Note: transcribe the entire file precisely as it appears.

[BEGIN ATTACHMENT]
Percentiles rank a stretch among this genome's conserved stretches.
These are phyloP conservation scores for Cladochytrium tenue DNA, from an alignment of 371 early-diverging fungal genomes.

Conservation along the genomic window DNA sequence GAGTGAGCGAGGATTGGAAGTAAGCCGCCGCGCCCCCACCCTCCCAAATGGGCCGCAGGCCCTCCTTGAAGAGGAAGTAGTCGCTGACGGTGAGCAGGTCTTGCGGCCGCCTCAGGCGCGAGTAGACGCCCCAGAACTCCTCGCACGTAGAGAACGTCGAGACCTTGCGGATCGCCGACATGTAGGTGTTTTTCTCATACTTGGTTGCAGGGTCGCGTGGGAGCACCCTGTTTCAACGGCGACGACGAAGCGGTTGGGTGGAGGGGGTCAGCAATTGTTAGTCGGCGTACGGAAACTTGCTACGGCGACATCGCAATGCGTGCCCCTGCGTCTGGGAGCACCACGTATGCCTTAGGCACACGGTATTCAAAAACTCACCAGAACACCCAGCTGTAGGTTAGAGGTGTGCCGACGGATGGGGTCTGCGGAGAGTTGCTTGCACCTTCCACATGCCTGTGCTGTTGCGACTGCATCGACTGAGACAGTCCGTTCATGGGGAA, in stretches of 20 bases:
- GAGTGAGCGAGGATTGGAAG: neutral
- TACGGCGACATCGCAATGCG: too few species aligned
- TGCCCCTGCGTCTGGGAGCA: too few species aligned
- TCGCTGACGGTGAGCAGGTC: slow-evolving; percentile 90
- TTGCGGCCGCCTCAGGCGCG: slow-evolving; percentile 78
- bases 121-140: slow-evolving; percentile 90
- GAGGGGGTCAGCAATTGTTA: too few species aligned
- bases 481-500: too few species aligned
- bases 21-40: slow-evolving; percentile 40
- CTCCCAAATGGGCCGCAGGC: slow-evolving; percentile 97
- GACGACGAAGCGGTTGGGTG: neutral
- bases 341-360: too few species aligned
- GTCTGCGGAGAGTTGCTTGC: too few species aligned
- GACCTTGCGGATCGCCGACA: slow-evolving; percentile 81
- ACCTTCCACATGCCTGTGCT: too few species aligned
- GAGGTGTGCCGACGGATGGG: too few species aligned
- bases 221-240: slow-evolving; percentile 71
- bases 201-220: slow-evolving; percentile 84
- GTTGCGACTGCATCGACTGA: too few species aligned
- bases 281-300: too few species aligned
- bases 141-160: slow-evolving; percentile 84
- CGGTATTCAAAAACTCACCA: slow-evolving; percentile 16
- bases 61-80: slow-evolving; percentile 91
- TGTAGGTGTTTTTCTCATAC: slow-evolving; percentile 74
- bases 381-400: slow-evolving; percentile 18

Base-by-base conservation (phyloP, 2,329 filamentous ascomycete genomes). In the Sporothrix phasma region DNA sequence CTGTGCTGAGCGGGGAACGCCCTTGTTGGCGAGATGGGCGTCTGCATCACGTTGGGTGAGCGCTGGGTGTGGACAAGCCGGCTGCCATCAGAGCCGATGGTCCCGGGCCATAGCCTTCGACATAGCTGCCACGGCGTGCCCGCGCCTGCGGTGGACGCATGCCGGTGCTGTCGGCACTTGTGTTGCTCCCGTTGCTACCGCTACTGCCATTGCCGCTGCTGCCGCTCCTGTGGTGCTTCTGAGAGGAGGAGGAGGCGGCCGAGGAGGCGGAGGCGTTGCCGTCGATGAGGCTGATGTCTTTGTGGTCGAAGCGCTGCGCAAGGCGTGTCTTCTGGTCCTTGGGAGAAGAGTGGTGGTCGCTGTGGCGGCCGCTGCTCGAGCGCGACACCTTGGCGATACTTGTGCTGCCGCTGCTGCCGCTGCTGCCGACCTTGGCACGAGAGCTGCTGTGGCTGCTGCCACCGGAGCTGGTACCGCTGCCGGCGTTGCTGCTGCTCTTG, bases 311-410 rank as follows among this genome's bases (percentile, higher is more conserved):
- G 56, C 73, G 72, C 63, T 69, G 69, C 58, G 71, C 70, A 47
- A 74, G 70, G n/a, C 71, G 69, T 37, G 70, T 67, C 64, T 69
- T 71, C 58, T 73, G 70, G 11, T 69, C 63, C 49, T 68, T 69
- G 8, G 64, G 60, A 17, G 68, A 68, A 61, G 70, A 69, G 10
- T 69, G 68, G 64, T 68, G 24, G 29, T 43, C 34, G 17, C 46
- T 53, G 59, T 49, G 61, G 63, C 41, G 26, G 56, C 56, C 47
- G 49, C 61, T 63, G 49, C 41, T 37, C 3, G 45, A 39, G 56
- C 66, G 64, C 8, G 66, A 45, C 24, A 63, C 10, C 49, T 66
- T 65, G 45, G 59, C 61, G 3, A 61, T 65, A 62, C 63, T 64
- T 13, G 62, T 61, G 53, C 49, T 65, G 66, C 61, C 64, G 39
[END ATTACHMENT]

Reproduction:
Percentiles rank a stretch among this genome's conserved stretches.
These are phyloP conservation scores for Cladochytrium tenue DNA, from an alignment of 371 early-diverging fungal genomes.

Conservation along the genomic window DNA sequence GAGTGAGCGAGGATTGGAAGTAAGCCGCCGCGCCCCCACCCTCCCAAATGGGCCGCAGGCCCTCCTTGAAGAGGAAGTAGTCGCTGACGGTGAGCAGGTCTTGCGGCCGCCTCAGGCGCGAGTAGACGCCCCAGAACTCCTCGCACGTAGAGAACGTCGAGACCTTGCGGATCGCCGACATGTAGGTGTTTTTCTCATACTTGGTTGCAGGGTCGCGTGGGAGCACCCTGTTTCAACGGCGACGACGAAGCGGTTGGGTGGAGGGGGTCAGCAATTGTTAGTCGGCGTACGGAAACTTGCTACGGCGACATCGCAATGCGTGCCCCTGCGTCTGGGAGCACCACGTATGCCTTAGGCACACGGTATTCAAAAACTCACCAGAACACCCAGCTGTAGGTTAGAGGTGTGCCGACGGATGGGGTCTGCGGAGAGTTGCTTGCACCTTCCACATGCCTGTGCTGTTGCGACTGCATCGACTGAGACAGTCCGTTCATGGGGAA, in stretches of 20 bases:
- GAGTGAGCGAGGATTGGAAG: neutral
- TACGGCGACATCGCAATGCG: too few species aligned
- TGCCCCTGCGTCTGGGAGCA: too few species aligned
- TCGCTGACGGTGAGCAGGTC: slow-evolving; percentile 90
- TTGCGGCCGCCTCAGGCGCG: slow-evolving; percentile 78
- bases 121-140: slow-evolving; percentile 90
- GAGGGGGTCAGCAATTGTTA: too few species aligned
- bases 481-500: too few species aligned
- bases 21-40: slow-evolving; percentile 40
- CTCCCAAATGGGCCGCAGGC: slow-evolving; percentile 97
- GACGACGAAGCGGTTGGGTG: neutral
- bases 341-360: too few species aligned
- GTCTGCGGAGAGTTGCTTGC: too few species aligned
- GACCTTGCGGATCGCCGACA: slow-evolving; percentile 81
- ACCTTCCACATGCCTGTGCT: too few species aligned
- GAGGTGTGCCGACGGATGGG: too few species aligned
- bases 221-240: slow-evolving; percentile 71
- bases 201-220: slow-evolving; percentile 84
- GTTGCGACTGCATCGACTGA: too few species aligned
- bases 281-300: too few species aligned
- bases 141-160: slow-evolving; percentile 84
- CGGTATTCAAAAACTCACCA: slow-evolving; percentile 16
- bases 61-80: slow-evolving; percentile 91
- TGTAGGTGTTTTTCTCATAC: slow-evolving; percentile 74
- bases 381-400: slow-evolving; percentile 18

Base-by-base conservation (phyloP, 2,329 filamentous ascomycete genomes). In the Sporothrix phasma region DNA sequence CTGTGCTGAGCGGGGAACGCCCTTGTTGGCGAGATGGGCGTCTGCATCACGTTGGGTGAGCGCTGGGTGTGGACAAGCCGGCTGCCATCAGAGCCGATGGTCCCGGGCCATAGCCTTCGACATAGCTGCCACGGCGTGCCCGCGCCTGCGGTGGACGCATGCCGGTGCTGTCGGCACTTGTGTTGCTCCCGTTGCTACCGCTACTGCCATTGCCGCTGCTGCCGCTCCTGTGGTGCTTCTGAGAGGAGGAGGAGGCGGCCGAGGAGGCGGAGGCGTTGCCGTCGATGAGGCTGATGTCTTTGTGGTCGAAGCGCTGCGCAAGGCGTGTCTTCTGGTCCTTGGGAGAAGAGTGGTGGTCGCTGTGGCGGCCGCTGCTCGAGCGCGACACCTTGGCGATACTTGTGCTGCCGCTGCTGCCGCTGCTGCCGACCTTGGCACGAGAGCTGCTGTGGCTGCTGCCACCGGAGCTGGTACCGCTGCCGGCGTTGCTGCTGCTCTTG, bases 311-410 rank as follows among this genome's bases (percentile, higher is more conserved):
- G 56, C 73, G 72, C 63, T 69, G 69, C 58, G 71, C 70, A 47
- A 74, G 70, G n/a, C 71, G 69, T 37, G 70, T 67, C 64, T 69
- T 71, C 58, T 73, G 70, G 11, T 69, C 63, C 49, T 68, T 69
- G 8, G 64, G 60, A 17, G 68, A 68, A 61, G 70, A 69, G 10
- T 69, G 68, G 64, T 68, G 24, G 29, T 43, C 34, G 17, C 46
- T 53, G 59, T 49, G 61, G 63, C 41, G 26, G 56, C 56, C 47
- G 49, C 61, T 63, G 49, C 41, T 37, C 3, G 45, A 39, G 56
- C 66, G 64, C 8, G 66, A 45, C 24, A 63, C 10, C 49, T 66
- T 65, G 45, G 59, C 61, G 3, A 61, T 65, A 62, C 63, T 64
- T 13, G 62, T 61, G 53, C 49, T 65, G 66, C 61, C 64, G 39